IMG_1763More surgery.  Words you come to love and hate.  No one wants to put their child through hospital stays, anesthesia, catheterization…  No one wants their baby poked, pricked, prodded and cut.

But there it is, that magic word – hope.   It floats around the recovery room like a flock of butterflies, refusing to be wrangled but seemingly just within reach.  Meds are simply a temporary solution to a permanent problem.  Cerebral Palsy is a permanent problem.  Surgery isn’t always successful but it’s the highest of our hopes.

On April 16th Dane will go in for his fifth, no sixth, maybe seventh surgery.  After the last ‘under the knife’ debacle I lost count – on purpose.  We had made the right decision but the best laid plans…

After the last round of medical intervention went terribly wrong I decided and declared to Dane that from here on out all major surgical procedures would happen only if we decided on them together.

I kept that promise.  On the way home from our last ortho follow-up I asked Dane what he wanted to do next.  After the PA showed Dane the x-rays of another little girl (no names of course – damn you HIPPA laws!) he was convinced that he too might one day walk the earth, part robot, part awesome.  Thank you to the physician’s assistant, the little girl who went before him and the amazing doctor who helped shape Dane’s decision with the utmost respect and care.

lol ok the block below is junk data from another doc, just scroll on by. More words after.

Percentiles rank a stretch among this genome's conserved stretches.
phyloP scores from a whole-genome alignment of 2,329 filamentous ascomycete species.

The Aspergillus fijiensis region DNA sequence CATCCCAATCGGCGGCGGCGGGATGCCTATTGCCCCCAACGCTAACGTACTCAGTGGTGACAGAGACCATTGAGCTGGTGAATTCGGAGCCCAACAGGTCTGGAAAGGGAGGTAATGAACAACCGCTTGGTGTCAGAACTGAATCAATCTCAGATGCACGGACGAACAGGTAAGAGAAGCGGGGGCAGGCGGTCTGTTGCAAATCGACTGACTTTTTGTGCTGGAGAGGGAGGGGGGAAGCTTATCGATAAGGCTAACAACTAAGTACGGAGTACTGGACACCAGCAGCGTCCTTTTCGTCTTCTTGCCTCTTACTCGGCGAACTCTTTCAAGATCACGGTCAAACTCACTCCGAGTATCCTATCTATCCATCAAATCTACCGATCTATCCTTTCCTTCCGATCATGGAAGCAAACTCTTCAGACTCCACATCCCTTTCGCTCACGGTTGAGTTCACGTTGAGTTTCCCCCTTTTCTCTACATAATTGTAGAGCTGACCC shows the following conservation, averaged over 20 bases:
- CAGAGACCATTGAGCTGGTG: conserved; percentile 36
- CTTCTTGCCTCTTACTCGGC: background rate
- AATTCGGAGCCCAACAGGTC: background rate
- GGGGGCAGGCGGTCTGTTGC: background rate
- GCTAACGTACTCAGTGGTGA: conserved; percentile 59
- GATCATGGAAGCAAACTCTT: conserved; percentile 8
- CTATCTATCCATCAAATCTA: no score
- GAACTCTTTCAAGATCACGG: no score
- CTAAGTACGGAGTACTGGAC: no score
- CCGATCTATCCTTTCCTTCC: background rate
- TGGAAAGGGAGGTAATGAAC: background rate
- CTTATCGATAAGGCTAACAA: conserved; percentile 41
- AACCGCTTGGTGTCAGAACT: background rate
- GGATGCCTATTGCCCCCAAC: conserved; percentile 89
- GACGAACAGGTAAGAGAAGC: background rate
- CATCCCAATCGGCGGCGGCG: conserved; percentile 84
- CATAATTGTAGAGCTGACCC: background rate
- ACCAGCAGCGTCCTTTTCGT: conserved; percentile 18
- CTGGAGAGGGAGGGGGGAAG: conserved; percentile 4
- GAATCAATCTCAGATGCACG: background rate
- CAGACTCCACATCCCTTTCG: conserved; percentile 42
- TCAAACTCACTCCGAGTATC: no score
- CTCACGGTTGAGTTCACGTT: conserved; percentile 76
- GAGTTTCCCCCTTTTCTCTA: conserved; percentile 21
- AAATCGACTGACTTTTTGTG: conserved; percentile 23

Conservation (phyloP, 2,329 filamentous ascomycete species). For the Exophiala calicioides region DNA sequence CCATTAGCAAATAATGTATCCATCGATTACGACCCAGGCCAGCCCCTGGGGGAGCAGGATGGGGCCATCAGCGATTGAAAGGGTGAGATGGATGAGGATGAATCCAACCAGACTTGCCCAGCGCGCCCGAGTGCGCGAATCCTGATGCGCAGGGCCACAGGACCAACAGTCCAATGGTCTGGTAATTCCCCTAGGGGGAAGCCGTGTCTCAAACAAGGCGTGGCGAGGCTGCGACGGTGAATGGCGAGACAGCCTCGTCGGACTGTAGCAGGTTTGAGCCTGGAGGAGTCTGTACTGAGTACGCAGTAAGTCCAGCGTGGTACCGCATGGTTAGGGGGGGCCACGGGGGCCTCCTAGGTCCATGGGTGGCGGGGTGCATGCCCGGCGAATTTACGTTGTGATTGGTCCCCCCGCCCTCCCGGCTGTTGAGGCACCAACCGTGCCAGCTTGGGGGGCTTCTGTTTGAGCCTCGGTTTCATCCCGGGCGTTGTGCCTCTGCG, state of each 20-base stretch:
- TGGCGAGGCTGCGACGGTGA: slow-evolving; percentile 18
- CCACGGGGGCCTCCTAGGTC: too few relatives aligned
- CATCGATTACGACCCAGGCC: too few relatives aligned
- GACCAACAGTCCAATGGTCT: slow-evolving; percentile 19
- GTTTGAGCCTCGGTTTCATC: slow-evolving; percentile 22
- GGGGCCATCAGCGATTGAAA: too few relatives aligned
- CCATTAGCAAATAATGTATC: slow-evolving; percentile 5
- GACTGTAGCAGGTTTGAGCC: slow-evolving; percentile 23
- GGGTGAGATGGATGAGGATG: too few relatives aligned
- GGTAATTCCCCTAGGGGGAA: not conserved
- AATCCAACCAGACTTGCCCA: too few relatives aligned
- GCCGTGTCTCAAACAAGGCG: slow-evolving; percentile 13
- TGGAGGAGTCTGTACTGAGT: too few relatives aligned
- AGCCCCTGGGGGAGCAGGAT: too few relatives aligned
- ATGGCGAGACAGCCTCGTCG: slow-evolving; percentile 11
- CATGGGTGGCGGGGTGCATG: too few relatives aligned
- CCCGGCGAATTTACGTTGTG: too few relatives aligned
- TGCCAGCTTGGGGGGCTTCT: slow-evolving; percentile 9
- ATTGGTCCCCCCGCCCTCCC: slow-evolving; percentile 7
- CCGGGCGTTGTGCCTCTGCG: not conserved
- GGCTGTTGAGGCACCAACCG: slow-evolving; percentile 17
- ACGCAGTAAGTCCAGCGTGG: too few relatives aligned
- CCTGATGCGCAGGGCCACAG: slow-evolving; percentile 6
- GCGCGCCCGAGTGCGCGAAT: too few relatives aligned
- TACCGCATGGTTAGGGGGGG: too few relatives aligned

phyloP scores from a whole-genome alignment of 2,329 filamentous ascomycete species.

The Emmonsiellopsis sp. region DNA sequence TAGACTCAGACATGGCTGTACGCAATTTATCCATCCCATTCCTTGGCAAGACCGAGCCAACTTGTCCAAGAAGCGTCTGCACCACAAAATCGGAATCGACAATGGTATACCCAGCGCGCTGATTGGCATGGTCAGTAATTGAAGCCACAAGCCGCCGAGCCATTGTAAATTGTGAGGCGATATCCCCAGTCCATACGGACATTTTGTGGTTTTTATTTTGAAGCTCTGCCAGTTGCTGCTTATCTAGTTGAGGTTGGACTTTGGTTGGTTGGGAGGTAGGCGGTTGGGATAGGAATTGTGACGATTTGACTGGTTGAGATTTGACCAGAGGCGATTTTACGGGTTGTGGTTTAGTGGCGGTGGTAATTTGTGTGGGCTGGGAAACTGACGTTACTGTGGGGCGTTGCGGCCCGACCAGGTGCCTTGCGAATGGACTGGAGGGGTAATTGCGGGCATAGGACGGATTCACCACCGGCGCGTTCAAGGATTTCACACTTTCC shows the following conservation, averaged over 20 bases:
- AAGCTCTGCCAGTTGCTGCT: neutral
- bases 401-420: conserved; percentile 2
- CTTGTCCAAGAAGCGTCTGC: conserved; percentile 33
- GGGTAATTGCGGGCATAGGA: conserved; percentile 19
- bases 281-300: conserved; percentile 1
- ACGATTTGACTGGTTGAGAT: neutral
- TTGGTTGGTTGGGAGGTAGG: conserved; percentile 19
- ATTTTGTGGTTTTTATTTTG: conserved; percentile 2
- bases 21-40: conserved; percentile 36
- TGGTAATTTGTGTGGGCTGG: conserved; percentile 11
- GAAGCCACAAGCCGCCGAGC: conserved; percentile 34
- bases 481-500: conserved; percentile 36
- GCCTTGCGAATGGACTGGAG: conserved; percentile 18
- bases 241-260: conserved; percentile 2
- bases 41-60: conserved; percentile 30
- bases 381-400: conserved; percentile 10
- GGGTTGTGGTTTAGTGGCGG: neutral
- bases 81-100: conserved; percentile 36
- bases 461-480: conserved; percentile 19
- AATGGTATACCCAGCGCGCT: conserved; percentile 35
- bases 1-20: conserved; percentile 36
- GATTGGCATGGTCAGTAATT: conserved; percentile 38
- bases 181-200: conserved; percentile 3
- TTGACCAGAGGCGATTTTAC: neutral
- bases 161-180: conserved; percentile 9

Dane uttered his own declaration, in the car, on the way home (after demanding that I film it of course).  He would have the operation; he would walk some day and his big brother Jett needed to be put on notice.

I believe him.  I believe every determined, stubborn word that blurts from his lips.  I’ve never stared determination in the eye and known with complete certainty that someone would, no doubt, try as hard as a body and mind can try, until Dane.  He will, no doubt, do the best that he can.  Period.  I don’t care what the outcome will be anymore – just as long as he tries.

He will have his abductor muscles cut and lengthened.  He will have his femurs severed, twisted, turned and returned to the place from whence they once came.  They will place metal rods where my baby boy just can’t bear the weight of such a change on his own.  And we will watch as he is given an opportunity to stand on his own two feet for the very first time.

No, I don’t pretend to know the specifics of what these doctors do.  We’ve done the research, we know his doc.  We’ve built a relationship and foundation of trust with these caregivers and health care professionals that goes so far beyond their job description that it’s probably against the ‘rules’ somehow, and I don’t care.

With this next step we hold our breath and hold out hope.  Hope.  Such a simple, complicated, lovely word that we never truly understood until our beautiful boys were born.  Because of them I know that my life is exactly where it should be.  My boys are exactly who they should be.  My family is exactly where we should be and we have nothing to fear as long as we have each other and continue to have hope.